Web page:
We perceive stories as ‘strong’ when they feature well-rounded characters and a balanced, symmetrical plot. Stories where an otherworldly setting or extraordinary structure takes precedence but characters and story arch remain flat strike us as ‘weak’.  

Sure, movies like Memento, Forrest Gump, 12 Monkeys, Fight Club, Goodfellas, or Citizen Kane break with storytelling traditions we’ve described so far. But master the basics before you begin writing without a protagonist or a structure outside of three acts.

A good story should start in the middle of the action. Look at Netflix's drama The Crown which opens in the middle of the action as Phillip is made a knight of the Order of the Garter and Duke of Edinburgh the day before his wedding to Princess Elizabeth and ends over 50 years later at the marriage of Prince Charles to Camilla Parker Bowles.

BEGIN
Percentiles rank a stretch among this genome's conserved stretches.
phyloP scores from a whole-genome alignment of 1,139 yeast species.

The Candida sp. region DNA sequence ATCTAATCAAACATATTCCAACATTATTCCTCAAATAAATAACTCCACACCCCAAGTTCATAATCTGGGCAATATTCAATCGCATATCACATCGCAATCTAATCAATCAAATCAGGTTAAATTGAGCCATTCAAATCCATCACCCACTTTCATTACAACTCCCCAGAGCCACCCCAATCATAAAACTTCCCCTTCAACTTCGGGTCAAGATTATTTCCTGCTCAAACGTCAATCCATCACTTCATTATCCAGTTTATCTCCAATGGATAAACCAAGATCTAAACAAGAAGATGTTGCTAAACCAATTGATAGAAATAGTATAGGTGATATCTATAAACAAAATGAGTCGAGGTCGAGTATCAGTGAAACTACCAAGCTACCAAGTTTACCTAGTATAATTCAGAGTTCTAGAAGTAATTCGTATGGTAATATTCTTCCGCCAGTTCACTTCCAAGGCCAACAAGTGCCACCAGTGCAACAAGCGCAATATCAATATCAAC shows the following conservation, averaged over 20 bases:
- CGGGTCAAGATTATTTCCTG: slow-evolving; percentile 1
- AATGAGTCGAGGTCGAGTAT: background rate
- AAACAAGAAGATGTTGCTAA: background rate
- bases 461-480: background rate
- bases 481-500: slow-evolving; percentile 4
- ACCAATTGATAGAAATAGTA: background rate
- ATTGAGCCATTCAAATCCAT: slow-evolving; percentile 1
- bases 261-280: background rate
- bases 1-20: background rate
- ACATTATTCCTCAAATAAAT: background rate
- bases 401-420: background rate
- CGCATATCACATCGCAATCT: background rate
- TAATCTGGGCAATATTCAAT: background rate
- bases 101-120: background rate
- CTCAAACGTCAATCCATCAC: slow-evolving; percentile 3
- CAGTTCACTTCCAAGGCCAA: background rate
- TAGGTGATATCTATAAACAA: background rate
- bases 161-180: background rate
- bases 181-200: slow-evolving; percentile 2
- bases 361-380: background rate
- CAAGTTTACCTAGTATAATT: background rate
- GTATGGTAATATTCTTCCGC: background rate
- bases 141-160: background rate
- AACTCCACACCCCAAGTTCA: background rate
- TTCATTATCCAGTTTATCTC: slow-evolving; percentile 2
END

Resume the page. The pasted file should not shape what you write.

Workshop: applying the five essential story elements to The Dark Knight

In this workshop, we'll break down the 2008 film The Dark Knight into the five essential elements of a great story: character, want and need, plot, structure, and conflict and resolution. This will not only deepen your understanding of the film but also demonstrate how these elements contribute to a compelling narrative.

1. Character: understanding the protagonist and antagonist

  • Protagonist (Hero): Bruce Wayne/Batman (played by Christian Bale) is the film's complex hero. He's a vigilante determined to rid Gotham City of crime and corruption. Despite his formidable presence as Batman, Bruce is conflicted, bearing the weight of his dual identity and the moral dilemmas it presents.